Saturday, 27 December 2014

Barbarossa Through Soviet Eyes: The First 24 Hours - Artem Drabkin, Alexei Isaev

Title: Barbarossa Through Soviet Eyes: The First 24 Hours                                      
Author: Artem Drabkin, Alexei Isaev
ISBN: 978-1-84415-923-9
Publisher: Pen and Sword
Pages: 186
Photographs//maps: 129 b/w//3                                                         

22 June, 1941 is easily a day as important in the history of the Russian/Soviet peoples as Pearl Harbour is to the United States. Their societies were shocked, in disbelief, angry, resentful and in many cases pleased that the Germans had invaded.  What is oftentimes missing is a record of the reaction, the human face if you will, of the Soviet people as the German juggernaut swept over them. This is due to many things but mainly because of the closed and controlled nature of the Soviet Union post World War 2 and its reluctance to reveal anything that may be perceived as weakness. Thus a majority of the Eastern Front histories have been written and interpreted from a German perspective. This book represents an effort to rectify that imbalance and to add the voice of the Soviet soldier and civilian to the discussion.

Books originally in Russian sometimes lose a portion of their focus in translation and also are often in a style quite unique from traditional English writings; Drabkin’s book is no exception to this. The narrative is good but at times appears to flow off in directions that cause the reader to pause. Additionally, there are a significant number of instances where the author neglects to explain his point or perspective in adequate detail thus leaving the reader to wonder what was the intent.

Having said this however; there is much to compliment this book. Drabkin identifies early on that he initiated the book as a repository of the recollections of the generation that fought in the Great Patriotic War and he draws a great deal from the website ‘’ which he created as a central spot for veterans to have their stories preserved. While the book is quite short relative to the subject, he does give adequate balance to all of the elements, the rear echelon and the home front, in outlining experiences and recollections. He also spends a good deal of time on those aspects of the invasion that have received little to no coverage in contemporary history, specifically the actions of the Soviet navy in the Baltic and Black Sea.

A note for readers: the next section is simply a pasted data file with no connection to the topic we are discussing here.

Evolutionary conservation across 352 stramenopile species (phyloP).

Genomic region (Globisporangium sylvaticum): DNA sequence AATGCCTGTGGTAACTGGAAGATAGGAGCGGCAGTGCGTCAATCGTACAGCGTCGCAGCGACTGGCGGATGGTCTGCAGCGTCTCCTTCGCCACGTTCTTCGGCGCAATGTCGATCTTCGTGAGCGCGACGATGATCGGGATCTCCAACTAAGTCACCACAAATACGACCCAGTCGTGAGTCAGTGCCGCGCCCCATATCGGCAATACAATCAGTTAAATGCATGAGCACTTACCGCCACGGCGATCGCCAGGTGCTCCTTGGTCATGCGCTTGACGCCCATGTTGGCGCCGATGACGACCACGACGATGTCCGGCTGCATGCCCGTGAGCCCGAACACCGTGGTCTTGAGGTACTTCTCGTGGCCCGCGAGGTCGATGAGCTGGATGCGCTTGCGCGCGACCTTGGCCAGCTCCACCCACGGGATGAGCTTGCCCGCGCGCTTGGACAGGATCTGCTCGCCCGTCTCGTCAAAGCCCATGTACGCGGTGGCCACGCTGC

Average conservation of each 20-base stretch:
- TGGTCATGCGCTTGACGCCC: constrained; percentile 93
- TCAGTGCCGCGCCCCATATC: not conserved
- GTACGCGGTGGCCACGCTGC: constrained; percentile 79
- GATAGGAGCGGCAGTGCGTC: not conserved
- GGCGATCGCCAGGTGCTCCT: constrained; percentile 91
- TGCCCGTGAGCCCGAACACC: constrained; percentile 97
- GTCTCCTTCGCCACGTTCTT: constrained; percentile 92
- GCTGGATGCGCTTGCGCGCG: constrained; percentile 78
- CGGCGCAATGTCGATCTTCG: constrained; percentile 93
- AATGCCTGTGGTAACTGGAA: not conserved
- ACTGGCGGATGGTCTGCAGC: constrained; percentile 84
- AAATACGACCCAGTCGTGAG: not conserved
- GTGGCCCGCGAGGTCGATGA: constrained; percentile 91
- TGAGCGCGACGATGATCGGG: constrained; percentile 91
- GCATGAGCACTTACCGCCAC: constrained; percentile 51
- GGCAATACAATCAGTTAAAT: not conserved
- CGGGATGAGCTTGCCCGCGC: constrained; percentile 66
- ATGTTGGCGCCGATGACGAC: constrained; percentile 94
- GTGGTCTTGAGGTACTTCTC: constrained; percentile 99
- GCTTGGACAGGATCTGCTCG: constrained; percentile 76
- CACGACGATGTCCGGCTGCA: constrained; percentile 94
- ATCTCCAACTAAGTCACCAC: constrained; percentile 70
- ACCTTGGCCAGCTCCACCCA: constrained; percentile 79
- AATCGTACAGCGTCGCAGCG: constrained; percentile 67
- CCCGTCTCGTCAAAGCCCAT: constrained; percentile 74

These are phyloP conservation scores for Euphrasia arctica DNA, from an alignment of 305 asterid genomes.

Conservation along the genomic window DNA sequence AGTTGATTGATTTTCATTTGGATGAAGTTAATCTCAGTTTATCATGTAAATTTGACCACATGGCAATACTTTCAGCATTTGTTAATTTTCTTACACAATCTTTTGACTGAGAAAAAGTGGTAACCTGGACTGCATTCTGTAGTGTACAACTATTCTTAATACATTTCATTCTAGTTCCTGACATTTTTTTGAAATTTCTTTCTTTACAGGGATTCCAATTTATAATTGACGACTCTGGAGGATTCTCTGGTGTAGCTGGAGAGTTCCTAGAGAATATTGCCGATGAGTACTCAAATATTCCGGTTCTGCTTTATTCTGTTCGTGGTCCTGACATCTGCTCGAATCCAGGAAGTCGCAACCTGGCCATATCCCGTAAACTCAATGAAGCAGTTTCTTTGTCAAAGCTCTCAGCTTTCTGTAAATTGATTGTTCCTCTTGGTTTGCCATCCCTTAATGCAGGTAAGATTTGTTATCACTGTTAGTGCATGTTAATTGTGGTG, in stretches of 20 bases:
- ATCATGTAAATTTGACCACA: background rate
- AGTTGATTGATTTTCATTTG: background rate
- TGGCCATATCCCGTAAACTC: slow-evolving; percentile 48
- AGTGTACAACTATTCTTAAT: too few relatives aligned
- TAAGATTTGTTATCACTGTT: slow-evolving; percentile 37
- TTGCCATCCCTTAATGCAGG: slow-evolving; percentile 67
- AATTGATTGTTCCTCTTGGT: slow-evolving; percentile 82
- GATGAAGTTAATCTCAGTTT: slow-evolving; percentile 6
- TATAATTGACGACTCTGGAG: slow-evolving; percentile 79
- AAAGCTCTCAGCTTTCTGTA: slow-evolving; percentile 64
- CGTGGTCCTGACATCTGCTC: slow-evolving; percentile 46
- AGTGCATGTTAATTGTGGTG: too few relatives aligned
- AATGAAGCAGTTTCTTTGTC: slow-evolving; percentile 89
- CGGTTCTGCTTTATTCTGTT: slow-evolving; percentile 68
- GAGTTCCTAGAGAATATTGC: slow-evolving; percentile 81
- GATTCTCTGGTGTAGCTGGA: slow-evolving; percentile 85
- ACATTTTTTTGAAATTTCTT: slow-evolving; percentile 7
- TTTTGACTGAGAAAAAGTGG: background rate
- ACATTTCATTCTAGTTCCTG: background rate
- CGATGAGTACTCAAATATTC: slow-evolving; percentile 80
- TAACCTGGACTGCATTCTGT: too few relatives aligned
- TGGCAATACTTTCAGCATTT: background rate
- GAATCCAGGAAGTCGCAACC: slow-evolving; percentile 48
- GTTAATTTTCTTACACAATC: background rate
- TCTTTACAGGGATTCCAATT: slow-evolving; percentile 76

Drabkin’s subjects range in age and responsibility (from, for example, children in the smallest villages far from the front to those with access to the inner sanctum of Stalin’s office) and it is very interesting to view the different perspectives and perceptions of that day. One is struck by the reliance people had on government radio and local newspapers for information, the confusion of the initial commands regarding response postures, the striking lack of initiative on the part of a significant number of commanders, and, in contrast, the bravery shown many who did assume the risk of independent response. It is also fascinating both the degree of shock and surprise felt by the Soviet people at being attacked by the Germans and the number of instances where Soviet soldiers were spontaneously attacked or impeded by Ukrainian, Polish, Baltic and other occupied peoples as they struggled to organize a response.

The book is a relatively quick read and, while it provides a strategic and operational context within which the recollections occur, there are better histories of Operation Barbarossa available for those seeking this information. Where it becomes much more worthwhile is the human face that it puts on the Soviet side of the conflict. Pen and Sword have published, as per, a quality book and the sources provided are a good lead for those looking at the Soviet side of the war.

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